Sean Park­er’s can­cer in­sti­tute keeps grow­ing with some “mind blow­ing” new re­search projects

Sean Park­er Im­age: Shut­ter­stock

Eigh­teen months af­ter so­cial me­dia mogul Sean Park­er an­ted up $250 mil­lion to launch a new can­cer in­sti­tute de­vot­ed to ground­break­ing re­search work, the group is still ab­sorb­ing labs and top in­ves­ti­ga­tors in­to its swelling net­work. This week, the Park­er In­sti­tute for Can­cer Im­munother­a­py wel­comed a string of labs at the Dana-Far­ber Can­cer In­sti­tute led by some of the best-known sci­en­tists in on­col­o­gy.

These sci­en­tists in­clude Stephen Ho­di, who led the first hu­man study of Yer­voy (ip­il­i­mum­ab), a pi­o­neer­ing CT­LA-4 check­point drug that has been play­ing a pri­ma­ry role in im­muno-on­col­o­gy com­bo stud­ies. Ho­di has been fo­cus­ing on break­ing down re­sis­tance to the new check­points sweep­ing the field. The list al­so in­volves Cather­ine Wu, an anti­gen ex­pert whose been work­ing on iden­ti­fy­ing new tar­gets that can whip up a more ef­fec­tive im­mune re­sponse to can­cer. Philip Kranzusch — study­ing the cGAS-STING path­way to con­trol im­mune sig­nal­ing and an­ti­tu­mor im­mu­ni­ty — and Nick Hain­ing, con­cen­trat­ing on T cells, are al­so sign­ing up.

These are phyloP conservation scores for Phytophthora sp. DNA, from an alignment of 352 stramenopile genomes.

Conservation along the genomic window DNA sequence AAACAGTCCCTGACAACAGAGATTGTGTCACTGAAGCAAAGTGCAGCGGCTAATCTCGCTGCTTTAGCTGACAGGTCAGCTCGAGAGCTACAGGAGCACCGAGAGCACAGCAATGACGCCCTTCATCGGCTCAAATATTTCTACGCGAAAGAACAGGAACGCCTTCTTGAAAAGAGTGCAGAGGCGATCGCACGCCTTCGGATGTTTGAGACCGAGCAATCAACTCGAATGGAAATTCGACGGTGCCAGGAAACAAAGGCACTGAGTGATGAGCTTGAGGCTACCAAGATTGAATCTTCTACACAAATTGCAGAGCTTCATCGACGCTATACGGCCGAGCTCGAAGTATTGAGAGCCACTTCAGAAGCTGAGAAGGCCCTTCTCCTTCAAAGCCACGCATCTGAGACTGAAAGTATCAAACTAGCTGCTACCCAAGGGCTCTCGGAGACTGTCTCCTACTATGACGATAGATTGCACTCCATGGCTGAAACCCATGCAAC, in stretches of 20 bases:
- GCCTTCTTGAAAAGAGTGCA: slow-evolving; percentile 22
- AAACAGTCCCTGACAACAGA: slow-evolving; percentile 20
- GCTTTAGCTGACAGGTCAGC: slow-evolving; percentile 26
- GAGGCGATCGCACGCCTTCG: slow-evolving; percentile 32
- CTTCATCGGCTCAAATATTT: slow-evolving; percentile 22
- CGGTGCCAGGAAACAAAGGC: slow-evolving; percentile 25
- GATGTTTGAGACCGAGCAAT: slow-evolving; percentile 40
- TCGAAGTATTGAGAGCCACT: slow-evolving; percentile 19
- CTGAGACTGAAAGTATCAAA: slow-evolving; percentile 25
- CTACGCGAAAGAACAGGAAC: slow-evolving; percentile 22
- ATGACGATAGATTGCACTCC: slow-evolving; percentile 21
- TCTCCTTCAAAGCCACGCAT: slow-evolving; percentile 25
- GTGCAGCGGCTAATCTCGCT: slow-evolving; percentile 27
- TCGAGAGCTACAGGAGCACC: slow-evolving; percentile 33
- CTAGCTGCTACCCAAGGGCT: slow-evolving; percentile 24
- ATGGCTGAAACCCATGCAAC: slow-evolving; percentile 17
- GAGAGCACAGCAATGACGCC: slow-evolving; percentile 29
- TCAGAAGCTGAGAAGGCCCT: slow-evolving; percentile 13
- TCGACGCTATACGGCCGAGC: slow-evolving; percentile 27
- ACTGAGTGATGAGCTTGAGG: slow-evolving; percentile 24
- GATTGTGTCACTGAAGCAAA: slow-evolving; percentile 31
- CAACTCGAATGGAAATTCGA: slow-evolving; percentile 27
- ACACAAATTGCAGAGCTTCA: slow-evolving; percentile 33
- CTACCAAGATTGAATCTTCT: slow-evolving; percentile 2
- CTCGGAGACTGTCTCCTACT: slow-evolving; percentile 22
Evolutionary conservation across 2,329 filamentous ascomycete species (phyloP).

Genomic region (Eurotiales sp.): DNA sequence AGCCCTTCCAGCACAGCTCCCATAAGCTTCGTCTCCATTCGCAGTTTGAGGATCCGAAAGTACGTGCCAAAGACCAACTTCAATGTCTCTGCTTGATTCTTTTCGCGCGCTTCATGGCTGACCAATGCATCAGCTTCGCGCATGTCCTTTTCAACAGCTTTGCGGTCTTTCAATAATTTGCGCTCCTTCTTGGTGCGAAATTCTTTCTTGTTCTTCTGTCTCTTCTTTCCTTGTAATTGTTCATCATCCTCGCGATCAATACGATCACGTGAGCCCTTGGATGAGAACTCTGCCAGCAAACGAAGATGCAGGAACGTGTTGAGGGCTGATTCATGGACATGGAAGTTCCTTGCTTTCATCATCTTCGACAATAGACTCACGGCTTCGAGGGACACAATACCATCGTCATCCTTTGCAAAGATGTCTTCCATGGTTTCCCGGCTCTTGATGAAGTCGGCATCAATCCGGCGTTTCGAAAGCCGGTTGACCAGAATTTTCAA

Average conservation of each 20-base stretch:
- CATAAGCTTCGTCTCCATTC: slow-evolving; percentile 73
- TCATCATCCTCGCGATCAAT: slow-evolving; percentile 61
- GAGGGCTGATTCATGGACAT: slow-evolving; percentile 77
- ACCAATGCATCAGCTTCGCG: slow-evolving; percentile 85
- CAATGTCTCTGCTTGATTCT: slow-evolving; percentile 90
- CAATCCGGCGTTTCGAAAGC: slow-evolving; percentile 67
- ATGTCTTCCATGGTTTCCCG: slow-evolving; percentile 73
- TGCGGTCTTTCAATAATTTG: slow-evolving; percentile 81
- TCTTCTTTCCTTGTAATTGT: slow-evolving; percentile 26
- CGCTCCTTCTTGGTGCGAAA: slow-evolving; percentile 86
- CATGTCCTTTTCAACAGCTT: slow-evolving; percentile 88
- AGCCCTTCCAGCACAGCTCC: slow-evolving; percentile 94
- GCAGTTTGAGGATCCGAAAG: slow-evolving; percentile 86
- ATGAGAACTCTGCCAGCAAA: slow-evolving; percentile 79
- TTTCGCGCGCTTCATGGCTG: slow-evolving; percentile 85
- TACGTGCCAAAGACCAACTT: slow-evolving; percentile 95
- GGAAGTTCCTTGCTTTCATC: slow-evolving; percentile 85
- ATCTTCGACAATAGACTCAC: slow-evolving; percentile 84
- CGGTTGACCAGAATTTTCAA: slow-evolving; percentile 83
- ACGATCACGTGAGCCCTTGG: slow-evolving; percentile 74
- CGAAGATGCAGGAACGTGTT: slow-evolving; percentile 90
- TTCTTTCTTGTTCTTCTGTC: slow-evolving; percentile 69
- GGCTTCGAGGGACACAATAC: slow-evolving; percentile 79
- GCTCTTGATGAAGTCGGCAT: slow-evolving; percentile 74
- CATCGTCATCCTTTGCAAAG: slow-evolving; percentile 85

Jeff Blue­stone

PI­CI CEO (and UC San Fran­cis­co pro­fes­sor) Jeff Blue­stone tells me that they have more than 60 labs in the net­work now, in­clud­ing more than 300 sci­en­tists in the front ranks of a glob­al army of in­ves­ti­ga­tors who are push­ing on­col­o­gy R&D on to the next lev­el.

“It’s more than just a num­bers game,” he says. These new ad­di­tions to the group in­clude ex­per­tise on neoanti­gens and check­point re­sis­tance, which fig­ures promi­nent­ly in the 4 key ar­eas they’re con­cen­trat­ing on. And there are dozens of bio­phar­ma al­liances in the mix, mul­ti­ply­ing now to the point where it can be dif­fi­cult to stay on top of it all.

“I think the phi­los­o­phy in the in­sti­tute is do­ing things step­wise,” he adds, “not just big splashy stuff.”

That all fits in­to what Blue­stone calls his sand­box anal­o­gy. There has to be a con­tained, or­ga­nized ap­proach to their work; a prac­ti­cal strat­e­gy dri­ven by a set of clear goals. It isn’t an un­lim­it­ed, beach-like per­spec­tive.

And the in­ves­ti­ga­tors have to play to­geth­er in the sand­box.

That means shar­ing ideas in twice an­nu­al re­treats or the month­ly calls with the di­rec­tors of the or­ga­ni­za­tion. Sci­en­tists get a chance to pitch new ideas and talk about what they’re work­ing on, look­ing for ways to col­lab­o­rate with oth­ers on projects or just get some fresh per­spec­tive.

PI­CI al­so wants to stay in the “white space,” says Blue­stone, the ar­eas of un­met med­ical need where progress is most need­ed — tough ar­eas like pan­cre­at­ic can­cer.

At this point, the in­dus­try has pumped bil­lions of dol­lars in­to can­cer re­search in a short pe­ri­od of time, cre­at­ing a field that in many re­spects dom­i­nates the glob­al bio­phar­ma busi­ness. And Blue­stone is acute­ly aware that stay­ing on the cut­ting edge is no easy task.

“It’s crowd­ed,” he notes, “in some re­spects it’s a bub­ble.”